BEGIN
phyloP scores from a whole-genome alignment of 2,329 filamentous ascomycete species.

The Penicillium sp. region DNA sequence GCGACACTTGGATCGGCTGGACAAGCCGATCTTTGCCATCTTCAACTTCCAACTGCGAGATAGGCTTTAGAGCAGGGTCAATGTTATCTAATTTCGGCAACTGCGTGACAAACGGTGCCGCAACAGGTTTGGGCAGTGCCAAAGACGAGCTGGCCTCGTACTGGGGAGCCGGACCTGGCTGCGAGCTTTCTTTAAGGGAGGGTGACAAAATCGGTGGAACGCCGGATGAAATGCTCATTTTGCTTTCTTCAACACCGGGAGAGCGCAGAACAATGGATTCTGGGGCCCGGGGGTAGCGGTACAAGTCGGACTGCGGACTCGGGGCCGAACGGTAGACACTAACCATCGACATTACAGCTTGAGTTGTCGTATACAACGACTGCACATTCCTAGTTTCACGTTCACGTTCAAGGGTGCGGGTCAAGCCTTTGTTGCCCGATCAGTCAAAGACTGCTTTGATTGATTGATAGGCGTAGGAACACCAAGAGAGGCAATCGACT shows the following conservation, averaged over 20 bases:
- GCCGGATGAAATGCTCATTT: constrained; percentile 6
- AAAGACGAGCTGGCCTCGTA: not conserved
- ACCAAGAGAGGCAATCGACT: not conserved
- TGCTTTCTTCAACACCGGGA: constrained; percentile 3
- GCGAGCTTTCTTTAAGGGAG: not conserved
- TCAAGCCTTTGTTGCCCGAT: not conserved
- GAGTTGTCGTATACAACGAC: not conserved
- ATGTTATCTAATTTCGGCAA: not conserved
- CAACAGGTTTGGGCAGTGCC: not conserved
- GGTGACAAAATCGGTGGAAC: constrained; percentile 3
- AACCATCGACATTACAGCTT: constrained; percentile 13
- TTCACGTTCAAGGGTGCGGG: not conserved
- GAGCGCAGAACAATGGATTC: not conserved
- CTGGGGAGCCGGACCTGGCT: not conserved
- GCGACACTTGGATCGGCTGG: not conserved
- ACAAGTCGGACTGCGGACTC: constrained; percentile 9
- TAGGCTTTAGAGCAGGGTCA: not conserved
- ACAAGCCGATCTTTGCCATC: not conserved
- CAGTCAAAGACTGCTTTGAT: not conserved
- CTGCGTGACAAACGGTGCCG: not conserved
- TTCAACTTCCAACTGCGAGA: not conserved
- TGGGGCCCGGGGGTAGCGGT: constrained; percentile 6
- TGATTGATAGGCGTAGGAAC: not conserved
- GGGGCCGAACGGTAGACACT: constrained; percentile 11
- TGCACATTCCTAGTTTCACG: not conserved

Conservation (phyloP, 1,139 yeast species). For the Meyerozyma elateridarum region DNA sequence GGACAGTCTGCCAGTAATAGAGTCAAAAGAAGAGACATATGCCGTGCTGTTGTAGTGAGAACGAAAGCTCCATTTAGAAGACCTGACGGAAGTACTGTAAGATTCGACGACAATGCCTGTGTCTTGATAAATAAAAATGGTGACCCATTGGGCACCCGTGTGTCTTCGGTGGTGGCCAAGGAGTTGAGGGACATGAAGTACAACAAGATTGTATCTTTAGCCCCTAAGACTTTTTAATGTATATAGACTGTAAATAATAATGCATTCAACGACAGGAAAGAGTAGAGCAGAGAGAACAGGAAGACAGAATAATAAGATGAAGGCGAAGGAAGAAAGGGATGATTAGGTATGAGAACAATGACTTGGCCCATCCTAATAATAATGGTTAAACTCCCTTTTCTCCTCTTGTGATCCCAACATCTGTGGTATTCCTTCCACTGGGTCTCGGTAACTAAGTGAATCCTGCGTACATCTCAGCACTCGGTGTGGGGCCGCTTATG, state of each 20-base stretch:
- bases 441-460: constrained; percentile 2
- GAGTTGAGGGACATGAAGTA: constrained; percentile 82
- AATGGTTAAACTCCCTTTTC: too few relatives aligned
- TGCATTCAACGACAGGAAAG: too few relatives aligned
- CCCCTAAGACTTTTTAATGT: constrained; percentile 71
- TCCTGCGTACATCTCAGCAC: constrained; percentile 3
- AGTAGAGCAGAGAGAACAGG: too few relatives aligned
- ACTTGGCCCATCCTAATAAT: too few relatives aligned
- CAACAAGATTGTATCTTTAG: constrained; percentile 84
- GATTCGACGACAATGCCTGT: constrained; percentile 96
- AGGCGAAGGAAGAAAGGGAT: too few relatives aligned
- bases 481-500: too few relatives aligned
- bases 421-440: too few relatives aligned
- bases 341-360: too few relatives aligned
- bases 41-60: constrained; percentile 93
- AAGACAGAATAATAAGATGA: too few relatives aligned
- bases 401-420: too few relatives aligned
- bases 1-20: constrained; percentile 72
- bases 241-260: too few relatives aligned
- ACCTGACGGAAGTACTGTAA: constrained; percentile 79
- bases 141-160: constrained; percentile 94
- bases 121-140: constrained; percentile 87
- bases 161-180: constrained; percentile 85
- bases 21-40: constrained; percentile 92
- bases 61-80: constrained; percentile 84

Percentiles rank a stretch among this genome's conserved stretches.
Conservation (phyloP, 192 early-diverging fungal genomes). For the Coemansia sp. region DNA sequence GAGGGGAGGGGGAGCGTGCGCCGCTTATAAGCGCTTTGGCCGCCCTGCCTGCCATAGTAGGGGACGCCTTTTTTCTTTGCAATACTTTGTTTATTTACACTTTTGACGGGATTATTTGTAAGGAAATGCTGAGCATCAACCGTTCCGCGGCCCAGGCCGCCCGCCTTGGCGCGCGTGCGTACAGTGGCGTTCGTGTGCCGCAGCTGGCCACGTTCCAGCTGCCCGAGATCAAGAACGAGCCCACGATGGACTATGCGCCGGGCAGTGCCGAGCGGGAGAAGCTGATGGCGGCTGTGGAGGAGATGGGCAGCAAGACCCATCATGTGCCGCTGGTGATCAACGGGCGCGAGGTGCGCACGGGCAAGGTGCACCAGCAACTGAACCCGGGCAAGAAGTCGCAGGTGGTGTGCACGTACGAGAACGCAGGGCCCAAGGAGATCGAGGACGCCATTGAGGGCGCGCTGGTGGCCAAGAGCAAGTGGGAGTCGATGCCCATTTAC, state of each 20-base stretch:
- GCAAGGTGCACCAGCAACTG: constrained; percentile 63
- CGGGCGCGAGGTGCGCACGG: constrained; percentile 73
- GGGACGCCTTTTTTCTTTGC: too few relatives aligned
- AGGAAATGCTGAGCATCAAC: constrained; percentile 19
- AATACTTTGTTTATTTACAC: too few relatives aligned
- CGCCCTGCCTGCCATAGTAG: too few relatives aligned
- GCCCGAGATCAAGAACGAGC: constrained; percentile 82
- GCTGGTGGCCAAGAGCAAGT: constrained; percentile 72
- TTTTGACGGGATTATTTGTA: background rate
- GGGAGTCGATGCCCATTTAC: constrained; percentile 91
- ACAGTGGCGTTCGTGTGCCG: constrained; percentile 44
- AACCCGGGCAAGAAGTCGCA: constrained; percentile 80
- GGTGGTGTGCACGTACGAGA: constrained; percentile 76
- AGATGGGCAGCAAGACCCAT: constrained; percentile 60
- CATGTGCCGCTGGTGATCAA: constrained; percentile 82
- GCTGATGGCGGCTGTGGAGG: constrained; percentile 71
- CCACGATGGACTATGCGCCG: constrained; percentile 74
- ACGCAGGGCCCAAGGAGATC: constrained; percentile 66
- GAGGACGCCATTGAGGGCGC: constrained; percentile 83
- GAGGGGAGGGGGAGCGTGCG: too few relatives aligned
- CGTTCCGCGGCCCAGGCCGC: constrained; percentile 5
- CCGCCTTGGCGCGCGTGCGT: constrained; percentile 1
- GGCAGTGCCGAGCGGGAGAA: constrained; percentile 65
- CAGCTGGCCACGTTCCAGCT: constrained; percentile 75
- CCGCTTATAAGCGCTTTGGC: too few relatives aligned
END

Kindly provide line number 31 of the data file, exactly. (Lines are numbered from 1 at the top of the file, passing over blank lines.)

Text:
- AATGGTTAAACTCCCTTTTC: too few relatives aligned